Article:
Red Rana graeca

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Red Rana graeca

Postby Ilias Strachinis » Sun Jun 10, 2018 11:20 am

Just have a look at this stunning Rana graeca from Greece!
Have you seen anything like this before? :)

IMG_4663 copy.jpg
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Re: Red Rana graeca

Postby Bobby Bok » Mon Jun 11, 2018 7:35 pm

Stunning froggo!
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Re: Red Rana graeca

Postby Ilian Velikov » Mon Jun 11, 2018 7:54 pm

Beautiful! Which part of Greece is it from?
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Re: Red Rana graeca

Postby Mario Schweiger » Tue Jun 12, 2018 6:39 am

I have seen an italica like this in central Calabria (San Nicola area) - some decades before
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Re: Red Rana graeca

Postby Ilias Strachinis » Mon Jun 18, 2018 1:12 pm

Ilian Velikov wrote:Beautiful! Which part of Greece is it from?


It's from OIympos mt Ilian! 1st time I see one like this. I've seen reddish ones a few times but never as red as this one! :) You can also see it in the TV show I present in this episode: http://webtv.ert.gr/ert3/agria-ellada/1 ... da-olybos/


Mario, is there a photo? I'd love to see it!
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Re: Red Rana graeca

Postby Tomas Klacek » Tue Jun 19, 2018 3:12 pm

Really nice! Sometimes, even temporaria can be very red.

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Re: Red Rana graeca

Postby Michal Szkudlarek » Tue Jun 19, 2018 10:16 pm

Red Discoglossus sardus found by me :mrgreen:
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Re: Red Rana graeca

Postby Will Atkins » Wed Jun 20, 2018 7:30 am

What interests me is why the female 'brown frogs' (especially temporaria) are the bright colours - often red, sometimes yellow etc and the males are more uniform and grey (in general, there are always exceptions). I suspect it's because the males hang around the grey muddy ponds for longer (overwintering, and at breeding time) and the females are based more on land, the background colours of which are more variable. I don't know if anyone has researched this, but it's unusual to find female animals being more varied and brighter in colour than males. The photo from my pond this spring makes the point:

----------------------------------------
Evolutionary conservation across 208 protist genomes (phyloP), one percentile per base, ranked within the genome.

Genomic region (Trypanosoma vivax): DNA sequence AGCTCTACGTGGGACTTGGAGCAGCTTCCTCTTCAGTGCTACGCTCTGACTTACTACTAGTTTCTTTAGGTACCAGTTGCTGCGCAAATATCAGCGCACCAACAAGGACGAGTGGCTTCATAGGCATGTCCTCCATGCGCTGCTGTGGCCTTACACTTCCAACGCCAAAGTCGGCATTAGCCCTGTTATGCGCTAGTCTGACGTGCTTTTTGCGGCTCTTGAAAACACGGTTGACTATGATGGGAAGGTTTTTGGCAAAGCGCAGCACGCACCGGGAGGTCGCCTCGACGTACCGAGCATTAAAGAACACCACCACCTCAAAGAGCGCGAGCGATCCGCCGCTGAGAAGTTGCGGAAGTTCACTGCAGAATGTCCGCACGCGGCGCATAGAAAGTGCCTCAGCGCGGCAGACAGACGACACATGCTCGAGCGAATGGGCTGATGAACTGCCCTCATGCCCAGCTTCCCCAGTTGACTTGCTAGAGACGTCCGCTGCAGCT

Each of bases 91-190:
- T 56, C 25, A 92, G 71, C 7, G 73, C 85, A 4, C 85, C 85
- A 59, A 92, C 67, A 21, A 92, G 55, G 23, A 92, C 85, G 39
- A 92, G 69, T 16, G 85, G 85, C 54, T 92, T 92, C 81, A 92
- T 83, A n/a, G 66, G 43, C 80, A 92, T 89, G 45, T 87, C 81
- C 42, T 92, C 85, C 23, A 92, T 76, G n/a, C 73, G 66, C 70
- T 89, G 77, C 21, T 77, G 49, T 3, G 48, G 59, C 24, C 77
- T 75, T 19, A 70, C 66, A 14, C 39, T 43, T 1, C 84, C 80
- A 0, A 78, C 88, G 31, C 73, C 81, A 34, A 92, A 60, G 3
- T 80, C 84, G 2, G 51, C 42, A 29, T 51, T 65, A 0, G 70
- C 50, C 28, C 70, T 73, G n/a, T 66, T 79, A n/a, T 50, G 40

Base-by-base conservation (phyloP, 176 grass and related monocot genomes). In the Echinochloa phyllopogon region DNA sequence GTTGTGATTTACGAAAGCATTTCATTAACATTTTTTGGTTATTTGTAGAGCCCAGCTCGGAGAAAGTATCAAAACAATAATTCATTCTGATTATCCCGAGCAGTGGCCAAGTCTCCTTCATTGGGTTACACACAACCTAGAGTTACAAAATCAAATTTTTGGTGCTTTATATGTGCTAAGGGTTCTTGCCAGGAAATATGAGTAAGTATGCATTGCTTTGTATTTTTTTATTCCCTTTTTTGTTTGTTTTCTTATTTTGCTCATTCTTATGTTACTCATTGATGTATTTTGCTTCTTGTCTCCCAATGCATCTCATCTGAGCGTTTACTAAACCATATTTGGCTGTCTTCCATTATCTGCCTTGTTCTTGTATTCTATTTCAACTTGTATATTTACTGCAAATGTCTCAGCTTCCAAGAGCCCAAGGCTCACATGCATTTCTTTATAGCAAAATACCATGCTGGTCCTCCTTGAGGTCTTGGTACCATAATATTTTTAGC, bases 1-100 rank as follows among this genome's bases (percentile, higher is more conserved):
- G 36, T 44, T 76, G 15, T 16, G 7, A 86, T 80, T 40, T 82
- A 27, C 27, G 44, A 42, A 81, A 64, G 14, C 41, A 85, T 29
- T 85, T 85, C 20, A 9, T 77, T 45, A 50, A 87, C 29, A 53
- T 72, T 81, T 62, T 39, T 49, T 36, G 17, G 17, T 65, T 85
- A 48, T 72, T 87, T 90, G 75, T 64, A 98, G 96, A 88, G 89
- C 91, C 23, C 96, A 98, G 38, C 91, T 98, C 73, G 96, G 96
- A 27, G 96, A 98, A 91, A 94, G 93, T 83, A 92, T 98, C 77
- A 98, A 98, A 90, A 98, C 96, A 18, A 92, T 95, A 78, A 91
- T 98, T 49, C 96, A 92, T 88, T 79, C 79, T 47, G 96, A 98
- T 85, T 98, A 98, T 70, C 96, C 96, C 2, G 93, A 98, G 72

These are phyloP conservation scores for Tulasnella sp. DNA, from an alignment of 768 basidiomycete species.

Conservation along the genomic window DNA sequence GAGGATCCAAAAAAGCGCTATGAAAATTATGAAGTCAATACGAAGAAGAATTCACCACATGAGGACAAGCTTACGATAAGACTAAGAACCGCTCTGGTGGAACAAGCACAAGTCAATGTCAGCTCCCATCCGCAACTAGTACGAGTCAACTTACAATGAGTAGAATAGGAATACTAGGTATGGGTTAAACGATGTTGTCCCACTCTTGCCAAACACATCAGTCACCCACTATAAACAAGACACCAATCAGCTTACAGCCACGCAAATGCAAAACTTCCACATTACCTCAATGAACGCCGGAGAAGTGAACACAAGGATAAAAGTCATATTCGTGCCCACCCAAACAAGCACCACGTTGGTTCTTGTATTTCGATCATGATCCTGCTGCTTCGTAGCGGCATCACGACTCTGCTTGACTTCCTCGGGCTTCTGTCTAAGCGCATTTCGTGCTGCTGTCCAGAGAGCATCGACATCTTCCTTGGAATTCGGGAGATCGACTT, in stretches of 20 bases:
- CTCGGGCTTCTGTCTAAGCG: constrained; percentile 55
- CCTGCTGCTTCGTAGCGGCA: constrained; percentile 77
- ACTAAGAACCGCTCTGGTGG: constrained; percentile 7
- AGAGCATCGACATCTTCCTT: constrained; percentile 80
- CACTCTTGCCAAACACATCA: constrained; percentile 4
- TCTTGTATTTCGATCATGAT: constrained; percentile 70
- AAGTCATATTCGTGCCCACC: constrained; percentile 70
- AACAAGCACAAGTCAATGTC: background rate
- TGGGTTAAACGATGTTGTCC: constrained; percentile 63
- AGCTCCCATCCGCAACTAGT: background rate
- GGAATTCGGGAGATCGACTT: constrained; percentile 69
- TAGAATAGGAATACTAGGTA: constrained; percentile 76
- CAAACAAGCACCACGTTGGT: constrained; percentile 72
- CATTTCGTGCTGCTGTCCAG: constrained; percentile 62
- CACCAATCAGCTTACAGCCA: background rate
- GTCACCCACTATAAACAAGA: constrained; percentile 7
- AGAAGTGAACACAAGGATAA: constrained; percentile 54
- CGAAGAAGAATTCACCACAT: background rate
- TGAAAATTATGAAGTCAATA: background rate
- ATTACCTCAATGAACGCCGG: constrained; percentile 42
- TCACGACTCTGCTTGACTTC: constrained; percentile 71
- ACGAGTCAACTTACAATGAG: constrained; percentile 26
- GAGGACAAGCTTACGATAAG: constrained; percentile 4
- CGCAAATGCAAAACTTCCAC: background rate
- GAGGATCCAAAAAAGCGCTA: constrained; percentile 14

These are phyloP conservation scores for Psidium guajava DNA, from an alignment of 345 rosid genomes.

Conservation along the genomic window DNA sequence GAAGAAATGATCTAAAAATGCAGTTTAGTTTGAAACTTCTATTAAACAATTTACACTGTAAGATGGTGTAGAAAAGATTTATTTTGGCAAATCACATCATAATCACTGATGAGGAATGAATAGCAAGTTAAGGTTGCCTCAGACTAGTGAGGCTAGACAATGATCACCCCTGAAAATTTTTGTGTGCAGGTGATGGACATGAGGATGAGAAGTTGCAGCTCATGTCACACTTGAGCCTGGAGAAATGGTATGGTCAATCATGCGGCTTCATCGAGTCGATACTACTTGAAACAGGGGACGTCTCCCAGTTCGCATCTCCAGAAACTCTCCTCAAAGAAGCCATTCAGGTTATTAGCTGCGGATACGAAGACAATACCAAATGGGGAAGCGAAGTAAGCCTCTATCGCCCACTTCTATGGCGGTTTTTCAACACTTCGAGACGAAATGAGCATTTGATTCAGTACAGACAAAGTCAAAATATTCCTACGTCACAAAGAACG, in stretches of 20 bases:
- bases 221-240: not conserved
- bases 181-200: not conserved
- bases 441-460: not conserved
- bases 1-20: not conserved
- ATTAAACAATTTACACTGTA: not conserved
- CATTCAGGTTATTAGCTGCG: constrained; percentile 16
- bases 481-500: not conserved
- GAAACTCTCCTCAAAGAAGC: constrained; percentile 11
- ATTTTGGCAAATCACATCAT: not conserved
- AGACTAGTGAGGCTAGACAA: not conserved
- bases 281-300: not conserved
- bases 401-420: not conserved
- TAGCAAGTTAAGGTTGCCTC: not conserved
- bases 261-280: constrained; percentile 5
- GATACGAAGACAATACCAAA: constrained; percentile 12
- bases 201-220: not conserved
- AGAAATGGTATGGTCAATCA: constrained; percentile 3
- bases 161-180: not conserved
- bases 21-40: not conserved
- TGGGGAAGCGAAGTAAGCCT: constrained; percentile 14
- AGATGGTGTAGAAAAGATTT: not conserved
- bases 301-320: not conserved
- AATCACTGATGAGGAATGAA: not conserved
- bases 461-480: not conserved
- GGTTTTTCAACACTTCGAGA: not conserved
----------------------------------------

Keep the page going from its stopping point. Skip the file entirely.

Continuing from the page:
https://www.flickr.com/photos/100121190 ... en-public/

BTW great TV programmes, Ilias! I wish I spoke Greek (apart from how to say 'sorry' and 'snake' which is always good when looking for reptiles in Greece on potentially private land ;) ) - but I can enjoy the animals at least!
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Re: Red Rana graeca

Postby Ruggero Morimando » Wed Jun 20, 2018 7:49 am

Will Atkins wrote:What interests me is why the female 'brown frogs' (especially temporaria) are the bright colours - often red, sometimes yellow etc and the males are more uniform and grey (in general, there are always exceptions). I suspect it's because the males hang around the grey muddy ponds for longer (overwintering, and at breeding time) and the females are based more on land, the background colours of which are more variable. I don't know if anyone has researched this, but it's unusual to find female animals being more varied and brighter in colour than males. The photo from my pond this spring makes the point:

https://www.flickr.com/photos/100121190 ... en-public/

BTW great TV programmes, Ilias! I wish I spoke Greek (apart from how to say 'sorry' and 'snake' which is always good when looking for reptiles in Greece on potentially private land ;) ) - but I can enjoy the animals at least!


Maybe it's related to the mating behaviour of the species.
In many birds males are more colorful than females because the male must attract at least one female with a courtship ritual.
With frogs there are no rituals: the males jump over a female and mate. In this sense it's probably more "useful" for the species that the females should be more colorful and more readily visible to the males...
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Re: Red Rana graeca

Postby Ilias Strachinis » Wed Jun 20, 2018 7:53 pm

this is indeed a nice observation. Quite recently I was in Rhodope mts in Greece, where the southernmost edge of R.temporaria's range lies, and I finally saw its breeding colors in this area. I was surprised by the colors of the females! Take a look (male: blueish, female: a rainbow! :D )
Female's belly had very intense colors too!
(sorry about the bad quality of female's photo, its a photo of my camera's screen with my cellphone)

IMG_5448.jpg


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